Most automakers disappointed by smart cars profits

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The auto industry invested many billions of dollars to design and develop vehicles for connected, autonomous, shared and electrified (or, in industry parlance, CASE) mobility, but they have been disappointed by the profits from these investments, according to PwC global Automotive trends 2019 report.

In this context, the auto industry must find a way to balance accelerating innovation and financial survival, until the direction of development becomes clearer.

“Connected cars are already ubiquitous and electric cars are gaining in popularity, but autonomous and shared vehicles are still a futuristic bet. Most of the automakers who based their strategies on the idea that a revolutionary change in the automobile and invested billion of dollars in the past decade have been disappointed by the profits even when their expectations were conservative. It is impossible to predict precisely what types of vehicles will be leading the market a decade from now. That’s why, they shouldn’t abandon their long-term strategies for CASE, but they should temper them with short-term realism, especially when the pressure comes from the need to process automation and robotization”, said Daniel Anghel, Partner and TLS Leader PwC Romania.

The main conclusions of the PwC report

During the next ten years and beyond automakers will be compelled to corral factory costs, primarily because the fulsome research and development and M&A outlays they made in order to design and develop entirely new kinds of automobiles could cut deeply into potential profits. As a result, the role of robotics and automation in factories will rise exponentially.

The pressure on cost reduction and automation will will likely slash the global auto industry workforce at least in half by 2030. Moreover, there is likely to be further consolidation before the direction of the auto industry becomes clearer. Today, there are more than 20 global automakers; by 2025, there may be only half that number.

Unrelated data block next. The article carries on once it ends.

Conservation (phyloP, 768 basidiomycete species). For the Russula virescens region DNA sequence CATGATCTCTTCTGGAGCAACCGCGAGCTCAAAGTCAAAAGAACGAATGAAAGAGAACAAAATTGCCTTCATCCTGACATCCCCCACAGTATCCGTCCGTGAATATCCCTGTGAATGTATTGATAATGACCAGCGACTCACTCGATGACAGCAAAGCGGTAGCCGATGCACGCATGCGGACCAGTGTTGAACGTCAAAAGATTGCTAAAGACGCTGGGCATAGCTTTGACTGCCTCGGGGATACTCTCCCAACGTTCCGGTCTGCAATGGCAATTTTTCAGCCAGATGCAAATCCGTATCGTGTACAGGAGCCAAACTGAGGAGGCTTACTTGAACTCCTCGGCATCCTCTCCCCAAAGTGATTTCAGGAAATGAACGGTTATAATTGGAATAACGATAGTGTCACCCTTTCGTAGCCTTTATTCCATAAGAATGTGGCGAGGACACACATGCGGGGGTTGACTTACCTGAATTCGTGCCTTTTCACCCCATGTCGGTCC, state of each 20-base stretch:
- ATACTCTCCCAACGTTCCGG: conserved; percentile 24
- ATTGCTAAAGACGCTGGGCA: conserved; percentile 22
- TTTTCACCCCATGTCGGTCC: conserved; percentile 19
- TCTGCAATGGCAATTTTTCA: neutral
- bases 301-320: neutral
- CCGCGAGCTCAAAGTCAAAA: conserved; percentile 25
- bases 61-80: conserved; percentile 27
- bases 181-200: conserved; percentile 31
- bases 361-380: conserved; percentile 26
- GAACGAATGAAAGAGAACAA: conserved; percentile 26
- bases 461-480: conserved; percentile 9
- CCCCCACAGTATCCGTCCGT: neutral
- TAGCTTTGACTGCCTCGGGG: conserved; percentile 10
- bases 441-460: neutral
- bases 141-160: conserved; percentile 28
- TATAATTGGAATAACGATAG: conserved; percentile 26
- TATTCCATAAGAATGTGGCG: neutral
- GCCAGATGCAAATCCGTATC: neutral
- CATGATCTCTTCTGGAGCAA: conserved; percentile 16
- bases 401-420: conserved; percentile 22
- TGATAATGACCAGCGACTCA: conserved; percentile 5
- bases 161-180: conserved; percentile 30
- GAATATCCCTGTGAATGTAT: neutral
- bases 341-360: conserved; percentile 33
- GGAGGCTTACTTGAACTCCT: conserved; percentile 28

PwC realized three scenarios for the auto industry in 2023, in which the market value will reach the same value of USD 2.6 trillion, from USD 2.2 trillion in 2018, only that the profit margins are different.

In the first scenario, the electric vehicle development is fast-paced and the margins are 4-4,4%. In the second scenario automakers delay investment, cutting their current electric vehicle production plans by about half and the margins will be 5,1–5,5%. In the third scenario that represents a future with difficult market conditions and big investments, the margins will be 3-3.4%.

Other conclusions of the report

  • Successful approaches should involve the same overarching principles: a more specialised portfolio, a more focused value proposition, more rigorous financial management, and more willingness to collaborate with other companies, particularly in CASE-oriented innovation and capital investment.
  • Following automation and robotization, companies will have to change their recruitment policies.
  • The number of required data engineers will expand by 80% or more in some automobile factories, while the number of software engineers needed will expand by as much as 90%.
  • The time required between R&D and the point of production could shrink from three to five years today down to two years or so, in order to keep pace with technological and design changes.
  • The auto factories of the future will fall into two categories: one will be a highly automated ‘plug and play’ plant producing large volumes of cars with minimal variations among vehicle types for the discount arena; the other will produce customized, premium vehicles — including, but not limited to, those for the combustion engine, electric and autonomous markets.
  • Investment in innovation and product introduction is projected to continue to rise an estimated 59% through 2023, with the fastest growth by far in electric and autonomous vehicles.
  • The development of CASE vehicles will be more profitable for companies that make sensors, batteries, propulsion software, and infotainment and connectivity programes.
  • The time until autonomous cars will run in large numbers on the roads became difficult to estimate.